Does My Baby or Toddler Have Autism?

Autism is a developmental disorder that may be diagnosed in children and adults, but the signs of autism are typically noticeable by the time a young child is between the ages of 18 to 24 months. One of the earliest indicators is delayed developmental milestones.

Babies who are 12 to 15 months old should be able to respond to or follow simple commands such as nodding their head for ‘yes’ or shaking the head sideways to indicate ‘no’ when they are asked easy questions.

They should also be making attempts to say “dada” and “mama” at this age. In addition, babies in this age group should start mimicking short words such as “uh-oh” or “yeah.”

Toddlers or babies who display signs of autism may have long periods of silence or may not speak at all. They may also refuse to try to communicate with parents or caregivers.

Additional developmental milestone delays that may be observed in young children who may have autism include:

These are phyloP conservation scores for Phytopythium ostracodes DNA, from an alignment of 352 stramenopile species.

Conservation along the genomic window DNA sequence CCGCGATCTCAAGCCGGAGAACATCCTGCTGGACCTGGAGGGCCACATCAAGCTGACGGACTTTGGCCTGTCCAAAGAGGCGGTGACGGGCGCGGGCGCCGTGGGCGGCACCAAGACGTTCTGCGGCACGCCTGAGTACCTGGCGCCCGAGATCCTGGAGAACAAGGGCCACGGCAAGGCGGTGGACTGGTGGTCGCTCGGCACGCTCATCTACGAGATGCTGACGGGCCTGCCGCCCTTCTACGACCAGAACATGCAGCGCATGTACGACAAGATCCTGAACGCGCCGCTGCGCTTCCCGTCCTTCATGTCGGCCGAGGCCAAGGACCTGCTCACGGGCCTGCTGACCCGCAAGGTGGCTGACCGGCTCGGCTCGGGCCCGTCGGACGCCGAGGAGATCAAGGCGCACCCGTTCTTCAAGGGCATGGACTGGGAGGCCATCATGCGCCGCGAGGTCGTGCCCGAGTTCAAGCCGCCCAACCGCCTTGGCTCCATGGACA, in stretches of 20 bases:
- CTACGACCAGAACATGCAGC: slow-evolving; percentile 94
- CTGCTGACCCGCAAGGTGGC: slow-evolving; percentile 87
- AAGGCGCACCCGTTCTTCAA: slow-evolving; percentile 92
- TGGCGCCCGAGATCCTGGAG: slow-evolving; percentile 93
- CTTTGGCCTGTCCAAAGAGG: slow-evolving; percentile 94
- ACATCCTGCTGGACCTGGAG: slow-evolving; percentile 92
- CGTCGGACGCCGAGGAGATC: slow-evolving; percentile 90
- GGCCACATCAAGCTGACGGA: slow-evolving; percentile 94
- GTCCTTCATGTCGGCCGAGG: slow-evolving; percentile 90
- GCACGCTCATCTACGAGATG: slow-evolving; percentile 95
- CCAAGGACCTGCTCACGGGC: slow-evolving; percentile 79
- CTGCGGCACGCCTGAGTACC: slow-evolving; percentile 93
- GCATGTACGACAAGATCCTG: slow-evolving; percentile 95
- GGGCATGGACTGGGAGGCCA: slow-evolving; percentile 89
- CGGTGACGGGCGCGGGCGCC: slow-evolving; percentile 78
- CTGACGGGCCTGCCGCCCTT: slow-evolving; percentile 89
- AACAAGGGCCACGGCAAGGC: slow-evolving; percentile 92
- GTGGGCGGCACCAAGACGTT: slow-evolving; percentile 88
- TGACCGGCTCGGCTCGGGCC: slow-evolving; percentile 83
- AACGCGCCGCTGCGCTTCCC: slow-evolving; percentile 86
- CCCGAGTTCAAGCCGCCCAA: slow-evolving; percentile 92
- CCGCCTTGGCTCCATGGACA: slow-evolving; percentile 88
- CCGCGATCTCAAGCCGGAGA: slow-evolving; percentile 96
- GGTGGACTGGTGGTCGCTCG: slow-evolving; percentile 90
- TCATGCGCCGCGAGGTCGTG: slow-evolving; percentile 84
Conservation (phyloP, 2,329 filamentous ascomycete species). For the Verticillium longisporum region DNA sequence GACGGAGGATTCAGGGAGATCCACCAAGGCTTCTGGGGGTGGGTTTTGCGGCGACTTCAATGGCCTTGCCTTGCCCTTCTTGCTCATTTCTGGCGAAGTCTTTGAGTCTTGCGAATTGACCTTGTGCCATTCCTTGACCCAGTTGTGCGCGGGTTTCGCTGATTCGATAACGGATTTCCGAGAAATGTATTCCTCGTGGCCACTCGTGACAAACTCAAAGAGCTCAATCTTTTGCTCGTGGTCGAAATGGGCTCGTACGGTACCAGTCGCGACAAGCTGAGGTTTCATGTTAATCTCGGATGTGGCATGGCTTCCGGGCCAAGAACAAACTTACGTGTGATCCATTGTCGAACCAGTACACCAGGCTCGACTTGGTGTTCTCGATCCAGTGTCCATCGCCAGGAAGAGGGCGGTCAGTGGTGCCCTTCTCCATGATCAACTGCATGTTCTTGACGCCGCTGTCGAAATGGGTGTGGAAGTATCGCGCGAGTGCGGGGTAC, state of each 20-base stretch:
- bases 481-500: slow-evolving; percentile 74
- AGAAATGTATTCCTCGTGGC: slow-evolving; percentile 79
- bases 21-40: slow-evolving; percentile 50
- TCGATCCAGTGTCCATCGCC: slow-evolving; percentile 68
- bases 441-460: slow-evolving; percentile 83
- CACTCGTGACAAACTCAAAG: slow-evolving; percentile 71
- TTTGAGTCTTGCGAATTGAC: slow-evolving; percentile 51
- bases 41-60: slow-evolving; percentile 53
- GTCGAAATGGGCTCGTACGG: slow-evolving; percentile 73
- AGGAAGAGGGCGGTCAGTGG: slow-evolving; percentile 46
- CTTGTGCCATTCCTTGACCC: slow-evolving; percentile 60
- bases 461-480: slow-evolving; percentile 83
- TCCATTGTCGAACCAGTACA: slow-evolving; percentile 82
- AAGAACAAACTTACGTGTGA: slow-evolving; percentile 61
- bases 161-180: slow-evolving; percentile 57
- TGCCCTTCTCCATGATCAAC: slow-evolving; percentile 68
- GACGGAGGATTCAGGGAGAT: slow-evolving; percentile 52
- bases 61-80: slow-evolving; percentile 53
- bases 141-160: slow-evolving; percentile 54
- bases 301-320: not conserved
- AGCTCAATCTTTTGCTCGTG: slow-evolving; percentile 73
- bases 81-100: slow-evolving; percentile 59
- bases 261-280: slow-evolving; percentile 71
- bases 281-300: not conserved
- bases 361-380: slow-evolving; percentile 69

• Does not make eye contact
  • Does not play make believe or pretend
  • Loses skills that were previously present
  • Does not understand simple instructions
  • Does not say short words or speak in sentences
  • Cannot work simple toys or play with a simple puzzle
  • Does not demonstrate interest in playing with other children

There are also two categories of repetitive behaviors that may be displayed. One category is lower order repetitive behaviors that include movements such as fidgeting with objects, body rocking, flapping the hands, and recurring vocalizations (e.g., repeating the same phrase or grunting).

The second category is higher order repetitive behaviors such as rituals, routines, and insistence on having the same objects or interests. 

Overall, if a young child exhibits several of these behavioral patterns, it is important to mention this to a physician who can make a referral for an autism evaluation.

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References

  1. Lord C, et al. Autism spectrum disorder. Lancet. 2018;392(10146):508-520.
  2. Helt M, Kelley E, Kinsbourne M, et al. Can children with autism recover? If so, how? Neuropsychology Review. 2008;18(4):339-366.


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